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April 6, 1976

WILLARD LA VERN PEALO et al., Plaintiffs,

The opinion of the court was delivered by: RICHEY



 On July 3, 1973, this Court entered an order to compel defendants to implement the Farmers Home Administration's interest credit loan program, pursuant to Section 521 of Title V of the Housing Act of 1949, 42 U.S.C. § 1490a. In its accompanying Memorandum Opinion, reported at 361 F. Supp. 1320, this Court held that for the defendants to certify various qualified members of plaintiff class as being eligible to receive direct housing loans under Sections 502 and 515 of the Act, and then to deny such individuals Section 521 interest credit loans by virtue of defendants' unilateral suspension of the program, would operate to frustrate the intent of Congress in enacting the Section 502 and 515 direct loan programs. It would have meant, in effect, that persons whom the Secretary of Agriculture, at his discretion, had determined would be unable to meet their necessary housing needs "with financial assistance from other sources" *fn1" would, nonetheless, have to be charged the maximum amount of interest allowable on such housing loans. The defendants' action was therefore found to be in derogation of the 1959 Housing Act.

 Defendants appealed the Court's order to the United States Court of Appeals for the District of Columbia Circuit. A stay was granted but was subsequently dissolved. Just prior to the date scheduled for oral argument in the Court of Appeals, defendants represented to the court that they would continue to implement the programs in question as mandated by Congress, at least until the expiration of the current congressional authorization in 1977. The court of appeals thereupon granted plaintiffs' motion to dismiss the appeal on grounds that the appeal was moot.

 The matter is now before this Court on plaintiffs' motion for reasonable attorneys' fees and related expenses for the work of counsel in pursuing this matter to a successful conclusion. Counsel for the plaintiffs aver by detailed affidavit that they have spent a total of 411.5 hours in connection with this matter, both in this court and at the appellate level, and have also incurred a total of $482.68 in expenses for which they seek to be reimbursed.

 The defendants have interposed the following objections to the payment of fees in this case: (1) the Rural Housing Insurance Fund (RHIF) is comprised of public money and any judgment of attorneys' fees against the RHIF would be a judgment of attorneys' fees against the United States which is prohibited by 28 U.S.C. § 2412; (2) there is no "common fund" in existence from which fees can be awarded; and (3) the "legal fees" provision of the Act cannot be read to permit the award of attorneys' fees of the kind sought by plaintiffs. The Court finds that defendants' objections do not prevent an award of attorneys' fees in this case.


 The defendants' objection to the award of attorneys' fees in this case is based upon the nature of the RHIF. The Associate Administrator of the Farmers Home Administration, Frank W. Naylor, Jr., has submitted several affidavits concerning the nature and operation of the RHIF. They reveal the following pertinent information:


"The RHIF is a revolving fund and as such does not receive an annual loan appropriation from Congress. It does receive annually an appropriation sufficient in amount to cover the losses incurred two years previously. Congress recommends annual loan authorization levels for the current fiscal year. Thus, there are no funds to carry forward. The most that can be said to exist is a recommended loan level that has not been reached. There are no monies to transfer or to revert.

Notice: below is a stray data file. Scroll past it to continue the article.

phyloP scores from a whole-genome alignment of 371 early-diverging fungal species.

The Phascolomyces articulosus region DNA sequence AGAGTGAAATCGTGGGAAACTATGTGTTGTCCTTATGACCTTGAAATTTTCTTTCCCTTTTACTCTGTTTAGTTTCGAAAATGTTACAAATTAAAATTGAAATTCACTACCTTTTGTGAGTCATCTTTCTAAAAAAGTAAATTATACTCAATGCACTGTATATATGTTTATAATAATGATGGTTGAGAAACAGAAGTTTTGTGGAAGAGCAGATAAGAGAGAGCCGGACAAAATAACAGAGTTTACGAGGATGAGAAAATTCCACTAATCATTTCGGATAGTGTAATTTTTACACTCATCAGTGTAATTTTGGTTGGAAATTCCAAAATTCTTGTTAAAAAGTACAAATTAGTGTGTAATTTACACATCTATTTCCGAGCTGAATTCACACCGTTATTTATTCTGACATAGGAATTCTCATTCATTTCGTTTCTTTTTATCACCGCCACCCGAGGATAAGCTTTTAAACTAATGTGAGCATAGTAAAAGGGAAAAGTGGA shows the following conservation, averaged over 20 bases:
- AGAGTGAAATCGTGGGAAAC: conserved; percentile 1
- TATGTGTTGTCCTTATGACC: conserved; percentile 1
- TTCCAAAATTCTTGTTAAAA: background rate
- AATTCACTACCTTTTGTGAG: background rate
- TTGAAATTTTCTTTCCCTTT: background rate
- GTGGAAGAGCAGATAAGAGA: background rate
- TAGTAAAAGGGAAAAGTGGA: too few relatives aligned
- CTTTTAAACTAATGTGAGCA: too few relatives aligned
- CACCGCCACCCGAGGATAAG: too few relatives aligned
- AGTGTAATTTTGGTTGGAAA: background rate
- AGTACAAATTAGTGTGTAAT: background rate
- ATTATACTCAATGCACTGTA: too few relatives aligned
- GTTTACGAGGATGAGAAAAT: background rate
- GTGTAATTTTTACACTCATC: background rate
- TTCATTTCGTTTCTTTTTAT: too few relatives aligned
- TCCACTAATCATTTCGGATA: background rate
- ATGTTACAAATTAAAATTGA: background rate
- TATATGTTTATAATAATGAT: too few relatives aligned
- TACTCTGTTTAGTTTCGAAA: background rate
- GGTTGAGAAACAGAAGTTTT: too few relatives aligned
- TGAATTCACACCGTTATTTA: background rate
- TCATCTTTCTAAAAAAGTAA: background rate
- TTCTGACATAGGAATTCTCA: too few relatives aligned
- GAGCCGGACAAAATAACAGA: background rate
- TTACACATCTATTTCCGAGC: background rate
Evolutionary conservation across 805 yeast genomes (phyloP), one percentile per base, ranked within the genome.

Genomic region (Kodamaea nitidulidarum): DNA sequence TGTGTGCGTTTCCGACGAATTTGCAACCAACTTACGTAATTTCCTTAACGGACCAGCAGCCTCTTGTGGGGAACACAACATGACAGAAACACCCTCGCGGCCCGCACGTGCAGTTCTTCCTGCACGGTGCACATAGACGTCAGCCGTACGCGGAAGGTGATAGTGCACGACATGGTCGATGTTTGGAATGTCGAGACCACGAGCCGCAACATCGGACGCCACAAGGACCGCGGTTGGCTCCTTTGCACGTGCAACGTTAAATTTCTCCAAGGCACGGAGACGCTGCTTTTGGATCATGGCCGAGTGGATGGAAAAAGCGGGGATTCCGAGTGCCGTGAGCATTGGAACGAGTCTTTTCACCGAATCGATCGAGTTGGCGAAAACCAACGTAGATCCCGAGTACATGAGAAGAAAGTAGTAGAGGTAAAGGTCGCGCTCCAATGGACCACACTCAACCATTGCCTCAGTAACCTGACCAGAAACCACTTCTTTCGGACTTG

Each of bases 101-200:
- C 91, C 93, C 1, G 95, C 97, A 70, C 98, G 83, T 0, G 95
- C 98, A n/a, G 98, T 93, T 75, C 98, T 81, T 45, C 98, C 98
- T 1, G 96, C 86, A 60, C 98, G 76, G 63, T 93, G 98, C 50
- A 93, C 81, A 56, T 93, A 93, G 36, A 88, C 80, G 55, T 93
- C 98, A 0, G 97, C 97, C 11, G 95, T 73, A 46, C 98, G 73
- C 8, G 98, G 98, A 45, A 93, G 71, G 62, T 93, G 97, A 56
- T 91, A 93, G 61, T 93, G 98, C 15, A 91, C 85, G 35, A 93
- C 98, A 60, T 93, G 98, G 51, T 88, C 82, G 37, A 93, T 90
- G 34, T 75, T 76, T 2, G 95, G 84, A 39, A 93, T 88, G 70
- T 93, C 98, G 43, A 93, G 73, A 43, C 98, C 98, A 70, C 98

As a revolving fund, cash needs are met by the sale of certificates of beneficial ownership CBO's to the Federal Financing Bank, collections on outstanding borrowers' accounts, and borrowings from the Department of the Treasury.


The Federal Financing Bank (Bank) was established to provide a source of funds for Federal agencies so as to lessen competition among the agencies in the private money market and to provide lower interest cost to the United States. In operation, the Bank purchases CBO's from FmHA thereby financing FmHA's loan programs. Bank officials have informed FmHA that the Bank finances its purchases by borrowing from the Treasury.


It is anticipated the Federal Financing Bank will be the sole purchaser of CBO's for the foreseeable future. The Bank is used to finance FmHA loan programs as it results in the lowest cost for financing to the United States.


The sale by the FmHA of CBO's to the Federal Financing Bank (Bank) is made at an interest rate set by the Bank. This rate is based on the cost of money to the Department of the Treasury with an add-on for the Bank's administrative expenses. Because the rate paid to the Bank may from time to time be lower than the interest rates for unsubsidized loans made by the FmHA out of, for example, the RHIF, at these times the RHIF may actually make money on the unsubsidized loans. It has been true, however, that in the past the FmHA has had to annually request Congressional appropriations to cover the actual losses sustained by the Fund in prior years. Nevertheless, it cannot be said that the Fund will always lose money. For one thing, Congress constantly reviews loan programs and might in the future take action which would prevent the making of subsidized loans. Then too, those borrowers who do receive interest credits currently have their situation reviewed every two years, and their financial posture may have improved to the point where they could be taken off of interest credits. Conceivably, if no more subsidized loans were being made and if a substantial number of borrowers with interest credits were taken off the program, then the RHIF might not continue to lose money and subsequent Congressional appropriations would not then have to be sought."